The doorways of Marrakech are like entryways to Narnia. Latticed archways and studded posts hide tranquil courtyards with twittering birds. In Marrakech, secret doors lead to artist’s workshops and secret gardens are where legends choose to rest.
“You’ll get lost in the medina,” were the words I heard from anyone who had ever been to Marrakech before. And we did. It didn’t take very long; we didn’t even notice it happening. Only when we had finished wandering, bartering and browsing the stalls and wanted to be somewhere specific did we realise we had a problem. The alleyway we followed, assuming it would take us back to the square that was our meeting point, did indeed take us to a square, but it wasn’t ours. There was no alternative but to retrace our footsteps, back past the goods we had pretended we didn’t want, revisiting the vendors who had tried to charm us with their calls. We weaved our way around in a giant circle until, finally, things started to look a little familiar.
It baffles me how anyone finds an address in this warren. The wooden doors from Narnia and their intricately etched archways fascinated me, but it was so hard to recognise one from the rest.
Luckily our hosts/guides from the Fellah Hotel knew where they were going. They took us to the door of London-based Moroccan artist Hassan Hajjaj. Behind his terracotta walls and wooden door hid a rainbow-coloured Riad. The traditional Moroccan building was his home, gallery and studio combined. On the walls hung his work – photographs of local people draped in western clothes and framed in Moroccan products. Hassan’s Riad reflects his art; a combination of local culture and western influence, contemporary and commercial mixed with traditional culture. He takes a playful poke at both. Hassan’s home and his artwork are just one of the secrets the medina holds.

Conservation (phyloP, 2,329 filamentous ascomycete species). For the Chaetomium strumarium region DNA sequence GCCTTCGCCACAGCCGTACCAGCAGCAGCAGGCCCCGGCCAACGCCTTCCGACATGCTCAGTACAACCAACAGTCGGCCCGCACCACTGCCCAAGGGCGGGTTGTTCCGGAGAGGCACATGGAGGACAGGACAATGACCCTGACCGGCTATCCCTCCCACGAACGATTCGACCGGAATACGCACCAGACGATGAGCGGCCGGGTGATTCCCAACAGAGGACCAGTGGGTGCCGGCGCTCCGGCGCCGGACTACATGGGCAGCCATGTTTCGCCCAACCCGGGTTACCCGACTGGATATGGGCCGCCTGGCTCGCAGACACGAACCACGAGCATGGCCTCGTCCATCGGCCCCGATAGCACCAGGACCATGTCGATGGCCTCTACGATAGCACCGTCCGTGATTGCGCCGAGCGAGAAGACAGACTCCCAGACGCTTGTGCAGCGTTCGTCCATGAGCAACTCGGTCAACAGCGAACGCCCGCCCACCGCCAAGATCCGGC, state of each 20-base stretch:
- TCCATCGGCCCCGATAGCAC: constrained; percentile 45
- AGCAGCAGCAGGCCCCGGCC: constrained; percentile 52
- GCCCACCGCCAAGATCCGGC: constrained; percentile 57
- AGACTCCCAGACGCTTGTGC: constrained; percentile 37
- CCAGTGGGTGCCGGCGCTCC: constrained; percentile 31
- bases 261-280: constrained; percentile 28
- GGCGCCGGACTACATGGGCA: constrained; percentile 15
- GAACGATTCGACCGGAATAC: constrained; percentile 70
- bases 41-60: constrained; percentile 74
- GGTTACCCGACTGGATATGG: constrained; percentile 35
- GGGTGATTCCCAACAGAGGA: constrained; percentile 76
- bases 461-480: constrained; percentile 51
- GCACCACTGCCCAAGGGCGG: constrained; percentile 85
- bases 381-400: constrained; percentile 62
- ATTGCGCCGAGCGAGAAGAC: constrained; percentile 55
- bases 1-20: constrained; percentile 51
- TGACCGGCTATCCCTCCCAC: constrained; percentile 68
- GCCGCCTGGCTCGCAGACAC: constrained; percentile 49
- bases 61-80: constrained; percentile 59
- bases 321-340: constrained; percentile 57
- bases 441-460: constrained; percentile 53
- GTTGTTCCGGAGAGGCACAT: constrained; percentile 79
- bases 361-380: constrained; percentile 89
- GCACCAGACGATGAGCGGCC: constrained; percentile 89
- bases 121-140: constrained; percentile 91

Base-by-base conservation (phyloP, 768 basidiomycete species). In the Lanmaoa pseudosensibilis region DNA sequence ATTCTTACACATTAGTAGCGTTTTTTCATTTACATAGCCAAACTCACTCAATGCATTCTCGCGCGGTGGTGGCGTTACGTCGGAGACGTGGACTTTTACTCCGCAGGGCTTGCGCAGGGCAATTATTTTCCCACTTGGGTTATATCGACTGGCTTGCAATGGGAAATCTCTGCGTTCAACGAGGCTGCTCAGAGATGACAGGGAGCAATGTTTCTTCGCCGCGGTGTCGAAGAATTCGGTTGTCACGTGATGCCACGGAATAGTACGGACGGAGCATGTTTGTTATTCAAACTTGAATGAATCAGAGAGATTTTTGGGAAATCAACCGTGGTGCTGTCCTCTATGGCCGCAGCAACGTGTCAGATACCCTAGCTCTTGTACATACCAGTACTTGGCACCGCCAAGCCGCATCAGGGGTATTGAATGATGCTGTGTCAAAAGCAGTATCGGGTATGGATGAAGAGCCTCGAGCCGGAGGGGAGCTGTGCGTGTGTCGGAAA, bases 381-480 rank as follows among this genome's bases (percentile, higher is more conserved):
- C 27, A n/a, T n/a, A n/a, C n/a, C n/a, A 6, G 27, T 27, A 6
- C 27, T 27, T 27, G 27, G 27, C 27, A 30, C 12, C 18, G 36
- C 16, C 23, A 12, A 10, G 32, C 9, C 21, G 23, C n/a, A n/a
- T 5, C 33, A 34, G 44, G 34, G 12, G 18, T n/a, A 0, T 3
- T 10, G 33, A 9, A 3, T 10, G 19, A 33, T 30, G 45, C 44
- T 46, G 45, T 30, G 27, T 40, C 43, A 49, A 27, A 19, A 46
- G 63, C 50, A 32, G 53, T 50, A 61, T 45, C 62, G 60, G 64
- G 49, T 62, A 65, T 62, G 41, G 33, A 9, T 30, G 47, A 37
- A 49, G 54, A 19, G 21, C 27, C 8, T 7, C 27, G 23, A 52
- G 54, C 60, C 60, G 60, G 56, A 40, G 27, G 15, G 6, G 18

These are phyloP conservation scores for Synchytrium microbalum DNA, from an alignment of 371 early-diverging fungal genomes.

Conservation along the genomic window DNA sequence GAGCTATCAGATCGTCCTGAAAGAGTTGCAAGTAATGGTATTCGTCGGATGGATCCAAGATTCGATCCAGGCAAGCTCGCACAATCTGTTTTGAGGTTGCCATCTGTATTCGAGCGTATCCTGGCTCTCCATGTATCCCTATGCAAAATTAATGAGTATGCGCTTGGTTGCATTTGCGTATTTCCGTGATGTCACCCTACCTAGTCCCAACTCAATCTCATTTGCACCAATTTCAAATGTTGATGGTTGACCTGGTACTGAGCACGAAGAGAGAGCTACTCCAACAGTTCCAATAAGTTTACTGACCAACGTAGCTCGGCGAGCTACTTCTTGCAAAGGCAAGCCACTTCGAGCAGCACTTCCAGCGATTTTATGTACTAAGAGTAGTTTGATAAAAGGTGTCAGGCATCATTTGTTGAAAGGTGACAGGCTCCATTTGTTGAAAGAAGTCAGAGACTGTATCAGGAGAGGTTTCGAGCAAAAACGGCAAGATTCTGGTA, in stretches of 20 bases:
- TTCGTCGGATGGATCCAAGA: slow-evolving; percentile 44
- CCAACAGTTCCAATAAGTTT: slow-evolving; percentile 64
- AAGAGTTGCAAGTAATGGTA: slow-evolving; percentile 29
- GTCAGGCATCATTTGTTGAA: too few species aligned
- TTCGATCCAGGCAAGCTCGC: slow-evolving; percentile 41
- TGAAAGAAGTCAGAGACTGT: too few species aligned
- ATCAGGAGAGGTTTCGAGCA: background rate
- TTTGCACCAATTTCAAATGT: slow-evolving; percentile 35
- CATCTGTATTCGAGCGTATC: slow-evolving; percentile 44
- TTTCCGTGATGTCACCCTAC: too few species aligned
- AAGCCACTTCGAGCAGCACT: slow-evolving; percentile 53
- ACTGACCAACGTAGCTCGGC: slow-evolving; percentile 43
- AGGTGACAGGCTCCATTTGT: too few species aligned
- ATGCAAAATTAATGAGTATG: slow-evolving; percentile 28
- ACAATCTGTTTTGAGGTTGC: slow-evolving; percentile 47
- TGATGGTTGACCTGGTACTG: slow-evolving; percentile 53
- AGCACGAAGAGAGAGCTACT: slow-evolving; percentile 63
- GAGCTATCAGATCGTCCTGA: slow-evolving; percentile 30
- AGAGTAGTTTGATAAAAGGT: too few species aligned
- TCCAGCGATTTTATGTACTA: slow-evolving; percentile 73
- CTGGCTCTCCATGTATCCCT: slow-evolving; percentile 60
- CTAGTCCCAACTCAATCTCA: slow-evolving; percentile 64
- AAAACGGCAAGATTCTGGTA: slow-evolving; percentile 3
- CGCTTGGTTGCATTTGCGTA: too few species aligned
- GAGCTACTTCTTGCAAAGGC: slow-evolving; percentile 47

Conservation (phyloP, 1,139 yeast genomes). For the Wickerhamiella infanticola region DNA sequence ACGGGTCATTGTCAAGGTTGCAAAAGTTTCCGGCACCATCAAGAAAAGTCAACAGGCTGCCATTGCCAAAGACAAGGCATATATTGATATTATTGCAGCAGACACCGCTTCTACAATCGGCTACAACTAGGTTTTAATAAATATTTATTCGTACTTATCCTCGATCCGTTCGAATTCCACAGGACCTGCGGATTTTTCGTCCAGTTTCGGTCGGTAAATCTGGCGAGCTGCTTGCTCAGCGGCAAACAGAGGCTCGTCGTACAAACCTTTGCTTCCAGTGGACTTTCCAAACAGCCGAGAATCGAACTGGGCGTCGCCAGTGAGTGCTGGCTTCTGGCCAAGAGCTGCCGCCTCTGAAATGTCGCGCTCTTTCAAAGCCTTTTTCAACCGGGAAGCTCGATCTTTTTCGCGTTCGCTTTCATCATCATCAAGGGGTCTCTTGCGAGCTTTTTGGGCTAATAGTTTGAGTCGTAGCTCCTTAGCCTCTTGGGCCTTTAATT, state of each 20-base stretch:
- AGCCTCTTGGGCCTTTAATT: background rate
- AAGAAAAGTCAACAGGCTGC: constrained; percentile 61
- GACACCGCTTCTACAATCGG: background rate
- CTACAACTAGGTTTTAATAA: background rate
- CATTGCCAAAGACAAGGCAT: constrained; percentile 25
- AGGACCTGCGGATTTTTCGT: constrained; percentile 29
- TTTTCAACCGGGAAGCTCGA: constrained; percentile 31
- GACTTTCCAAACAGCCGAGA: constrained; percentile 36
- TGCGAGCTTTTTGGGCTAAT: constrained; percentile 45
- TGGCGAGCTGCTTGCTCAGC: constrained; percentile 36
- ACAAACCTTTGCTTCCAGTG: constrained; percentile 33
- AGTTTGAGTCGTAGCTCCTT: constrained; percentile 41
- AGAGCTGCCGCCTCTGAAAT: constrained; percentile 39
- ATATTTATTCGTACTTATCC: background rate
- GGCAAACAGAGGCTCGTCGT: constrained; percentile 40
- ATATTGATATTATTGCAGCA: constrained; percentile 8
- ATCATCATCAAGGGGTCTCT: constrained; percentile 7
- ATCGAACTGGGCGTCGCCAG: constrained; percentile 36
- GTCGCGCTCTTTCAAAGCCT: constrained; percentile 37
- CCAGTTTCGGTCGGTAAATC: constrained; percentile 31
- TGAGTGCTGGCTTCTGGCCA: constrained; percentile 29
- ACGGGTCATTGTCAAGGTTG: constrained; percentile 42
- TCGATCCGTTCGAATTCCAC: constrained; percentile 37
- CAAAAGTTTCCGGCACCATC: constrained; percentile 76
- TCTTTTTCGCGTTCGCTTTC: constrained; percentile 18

Marrakech’s famous garden, Le Jardin Majorelle, also holds a secret. Le Jardin was the retreat and studio of French artist Jacques Majorelle. When he passed away the property and gardens were bought and restored by fashion designer Yves Saint Laurent and his partner Pierre Bergé. The main gardens and Majorelle’s former studio are now open to the public. The verdant green space is sprinkled with plant pots in Yves Klein blue. Cactus plants live next to lily ponds; bougainvillea, coconut, banana and palm trees blend into one another. The grounds are ordered and tranquil, a world away from the chaotic city outside. Majorelle’s old studio is now a museum, the four small but perfectly arranged rooms explaining Berber culture and costume since 2011 (it was an Islamic art museum prior).
But there is more to this garden than most visitors will see, for the property expands further than what is open to the public. We were kindly invited through another secret door to the private home and secret garden of Bergé and Yves Saint Laurent. The elegant building and tranquil grounds we found on the other side are still home to Bergé today, and when Yves Saint Laurent passed away he wanted a part of himself to remain here too – his ashes are sprinkled besides a fountain in the garden.
We had lunch in a garden too. Le Jardin is a restaurant in the centre of a 17th century mansion, which has been restored by local entrepreneur Kamal Laftimi. Through a little door near Terrasse des Épices, we found a courtyard of twittering birds and turtles, who were roaming the floor. At Le Jardin traditional tagine is served up alongside modern fashion – on the upper level a pop-up shop hosts the work of a local designer.
This was my first taste of Marrakech and this introduction to its art, archways and courtyards has left me wanting much more. With the help of my local guides I learnt that whilst there is disorientation and bartering to be found in the alleyways of Marrakech, there is much peace and beauty hidden in its secret gardens.